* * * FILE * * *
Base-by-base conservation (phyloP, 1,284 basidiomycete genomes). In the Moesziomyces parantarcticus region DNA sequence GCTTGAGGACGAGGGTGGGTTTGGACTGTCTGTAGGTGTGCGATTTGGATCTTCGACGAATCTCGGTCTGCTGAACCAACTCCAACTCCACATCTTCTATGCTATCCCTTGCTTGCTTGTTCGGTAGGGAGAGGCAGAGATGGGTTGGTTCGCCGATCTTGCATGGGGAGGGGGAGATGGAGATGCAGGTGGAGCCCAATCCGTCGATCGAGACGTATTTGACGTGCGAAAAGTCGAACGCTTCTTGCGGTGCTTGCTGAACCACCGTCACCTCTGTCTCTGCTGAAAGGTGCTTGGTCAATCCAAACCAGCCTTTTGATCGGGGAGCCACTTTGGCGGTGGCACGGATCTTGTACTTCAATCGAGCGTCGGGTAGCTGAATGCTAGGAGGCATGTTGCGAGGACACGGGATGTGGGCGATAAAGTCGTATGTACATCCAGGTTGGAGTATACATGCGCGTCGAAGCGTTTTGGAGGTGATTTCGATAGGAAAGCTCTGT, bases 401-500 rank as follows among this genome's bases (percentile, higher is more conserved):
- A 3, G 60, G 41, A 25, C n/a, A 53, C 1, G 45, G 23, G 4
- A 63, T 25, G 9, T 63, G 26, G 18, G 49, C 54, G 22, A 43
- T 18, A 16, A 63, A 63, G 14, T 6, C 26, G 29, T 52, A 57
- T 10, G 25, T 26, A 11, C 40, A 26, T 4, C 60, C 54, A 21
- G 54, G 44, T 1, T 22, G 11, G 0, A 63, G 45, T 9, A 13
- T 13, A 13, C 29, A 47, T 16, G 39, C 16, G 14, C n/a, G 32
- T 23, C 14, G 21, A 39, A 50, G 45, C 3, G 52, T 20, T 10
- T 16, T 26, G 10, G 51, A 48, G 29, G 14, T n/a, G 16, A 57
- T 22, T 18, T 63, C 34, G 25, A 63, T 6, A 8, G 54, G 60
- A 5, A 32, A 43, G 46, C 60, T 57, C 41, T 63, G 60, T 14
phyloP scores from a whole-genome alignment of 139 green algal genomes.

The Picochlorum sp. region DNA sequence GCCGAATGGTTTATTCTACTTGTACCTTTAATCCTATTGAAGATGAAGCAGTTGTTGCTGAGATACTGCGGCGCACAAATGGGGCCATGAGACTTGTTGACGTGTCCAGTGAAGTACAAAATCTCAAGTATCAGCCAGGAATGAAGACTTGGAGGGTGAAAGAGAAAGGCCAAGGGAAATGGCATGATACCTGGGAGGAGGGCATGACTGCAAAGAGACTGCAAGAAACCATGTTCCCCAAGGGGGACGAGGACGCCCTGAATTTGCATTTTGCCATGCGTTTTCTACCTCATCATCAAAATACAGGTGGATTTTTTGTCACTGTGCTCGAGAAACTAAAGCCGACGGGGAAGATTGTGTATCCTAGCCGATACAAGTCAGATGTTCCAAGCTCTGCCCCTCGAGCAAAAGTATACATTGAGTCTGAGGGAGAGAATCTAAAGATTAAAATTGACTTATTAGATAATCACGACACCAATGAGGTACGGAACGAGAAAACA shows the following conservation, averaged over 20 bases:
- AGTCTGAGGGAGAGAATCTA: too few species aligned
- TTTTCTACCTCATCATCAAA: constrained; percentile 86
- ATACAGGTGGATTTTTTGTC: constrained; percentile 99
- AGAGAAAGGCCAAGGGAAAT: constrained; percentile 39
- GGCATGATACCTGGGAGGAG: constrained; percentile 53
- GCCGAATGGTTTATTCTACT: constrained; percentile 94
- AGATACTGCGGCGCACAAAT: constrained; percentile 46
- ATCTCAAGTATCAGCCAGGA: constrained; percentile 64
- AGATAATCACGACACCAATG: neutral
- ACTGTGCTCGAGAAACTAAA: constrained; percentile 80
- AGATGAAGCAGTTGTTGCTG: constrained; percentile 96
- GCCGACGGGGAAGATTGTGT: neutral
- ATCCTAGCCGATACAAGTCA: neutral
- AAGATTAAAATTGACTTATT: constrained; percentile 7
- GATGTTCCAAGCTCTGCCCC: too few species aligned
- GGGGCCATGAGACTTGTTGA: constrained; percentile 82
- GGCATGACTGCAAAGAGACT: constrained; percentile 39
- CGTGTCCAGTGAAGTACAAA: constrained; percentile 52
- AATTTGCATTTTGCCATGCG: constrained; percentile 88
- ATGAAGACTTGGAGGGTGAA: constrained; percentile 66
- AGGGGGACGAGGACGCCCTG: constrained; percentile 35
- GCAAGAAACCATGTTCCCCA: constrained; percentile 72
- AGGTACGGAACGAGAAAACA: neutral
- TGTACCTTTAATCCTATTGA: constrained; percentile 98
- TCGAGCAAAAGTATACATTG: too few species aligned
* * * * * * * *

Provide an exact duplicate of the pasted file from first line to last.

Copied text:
Base-by-base conservation (phyloP, 1,284 basidiomycete genomes). In the Moesziomyces parantarcticus region DNA sequence GCTTGAGGACGAGGGTGGGTTTGGACTGTCTGTAGGTGTGCGATTTGGATCTTCGACGAATCTCGGTCTGCTGAACCAACTCCAACTCCACATCTTCTATGCTATCCCTTGCTTGCTTGTTCGGTAGGGAGAGGCAGAGATGGGTTGGTTCGCCGATCTTGCATGGGGAGGGGGAGATGGAGATGCAGGTGGAGCCCAATCCGTCGATCGAGACGTATTTGACGTGCGAAAAGTCGAACGCTTCTTGCGGTGCTTGCTGAACCACCGTCACCTCTGTCTCTGCTGAAAGGTGCTTGGTCAATCCAAACCAGCCTTTTGATCGGGGAGCCACTTTGGCGGTGGCACGGATCTTGTACTTCAATCGAGCGTCGGGTAGCTGAATGCTAGGAGGCATGTTGCGAGGACACGGGATGTGGGCGATAAAGTCGTATGTACATCCAGGTTGGAGTATACATGCGCGTCGAAGCGTTTTGGAGGTGATTTCGATAGGAAAGCTCTGT, bases 401-500 rank as follows among this genome's bases (percentile, higher is more conserved):
- A 3, G 60, G 41, A 25, C n/a, A 53, C 1, G 45, G 23, G 4
- A 63, T 25, G 9, T 63, G 26, G 18, G 49, C 54, G 22, A 43
- T 18, A 16, A 63, A 63, G 14, T 6, C 26, G 29, T 52, A 57
- T 10, G 25, T 26, A 11, C 40, A 26, T 4, C 60, C 54, A 21
- G 54, G 44, T 1, T 22, G 11, G 0, A 63, G 45, T 9, A 13
- T 13, A 13, C 29, A 47, T 16, G 39, C 16, G 14, C n/a, G 32
- T 23, C 14, G 21, A 39, A 50, G 45, C 3, G 52, T 20, T 10
- T 16, T 26, G 10, G 51, A 48, G 29, G 14, T n/a, G 16, A 57
- T 22, T 18, T 63, C 34, G 25, A 63, T 6, A 8, G 54, G 60
- A 5, A 32, A 43, G 46, C 60, T 57, C 41, T 63, G 60, T 14
phyloP scores from a whole-genome alignment of 139 green algal genomes.

The Picochlorum sp. region DNA sequence GCCGAATGGTTTATTCTACTTGTACCTTTAATCCTATTGAAGATGAAGCAGTTGTTGCTGAGATACTGCGGCGCACAAATGGGGCCATGAGACTTGTTGACGTGTCCAGTGAAGTACAAAATCTCAAGTATCAGCCAGGAATGAAGACTTGGAGGGTGAAAGAGAAAGGCCAAGGGAAATGGCATGATACCTGGGAGGAGGGCATGACTGCAAAGAGACTGCAAGAAACCATGTTCCCCAAGGGGGACGAGGACGCCCTGAATTTGCATTTTGCCATGCGTTTTCTACCTCATCATCAAAATACAGGTGGATTTTTTGTCACTGTGCTCGAGAAACTAAAGCCGACGGGGAAGATTGTGTATCCTAGCCGATACAAGTCAGATGTTCCAAGCTCTGCCCCTCGAGCAAAAGTATACATTGAGTCTGAGGGAGAGAATCTAAAGATTAAAATTGACTTATTAGATAATCACGACACCAATGAGGTACGGAACGAGAAAACA shows the following conservation, averaged over 20 bases:
- AGTCTGAGGGAGAGAATCTA: too few species aligned
- TTTTCTACCTCATCATCAAA: constrained; percentile 86
- ATACAGGTGGATTTTTTGTC: constrained; percentile 99
- AGAGAAAGGCCAAGGGAAAT: constrained; percentile 39
- GGCATGATACCTGGGAGGAG: constrained; percentile 53
- GCCGAATGGTTTATTCTACT: constrained; percentile 94
- AGATACTGCGGCGCACAAAT: constrained; percentile 46
- ATCTCAAGTATCAGCCAGGA: constrained; percentile 64
- AGATAATCACGACACCAATG: neutral
- ACTGTGCTCGAGAAACTAAA: constrained; percentile 80
- AGATGAAGCAGTTGTTGCTG: constrained; percentile 96
- GCCGACGGGGAAGATTGTGT: neutral
- ATCCTAGCCGATACAAGTCA: neutral
- AAGATTAAAATTGACTTATT: constrained; percentile 7
- GATGTTCCAAGCTCTGCCCC: too few species aligned
- GGGGCCATGAGACTTGTTGA: constrained; percentile 82
- GGCATGACTGCAAAGAGACT: constrained; percentile 39
- CGTGTCCAGTGAAGTACAAA: constrained; percentile 52
- AATTTGCATTTTGCCATGCG: constrained; percentile 88
- ATGAAGACTTGGAGGGTGAA: constrained; percentile 66
- AGGGGGACGAGGACGCCCTG: constrained; percentile 35
- GCAAGAAACCATGTTCCCCA: constrained; percentile 72
- AGGTACGGAACGAGAAAACA: neutral
- TGTACCTTTAATCCTATTGA: constrained; percentile 98
- TCGAGCAAAAGTATACATTG: too few species aligned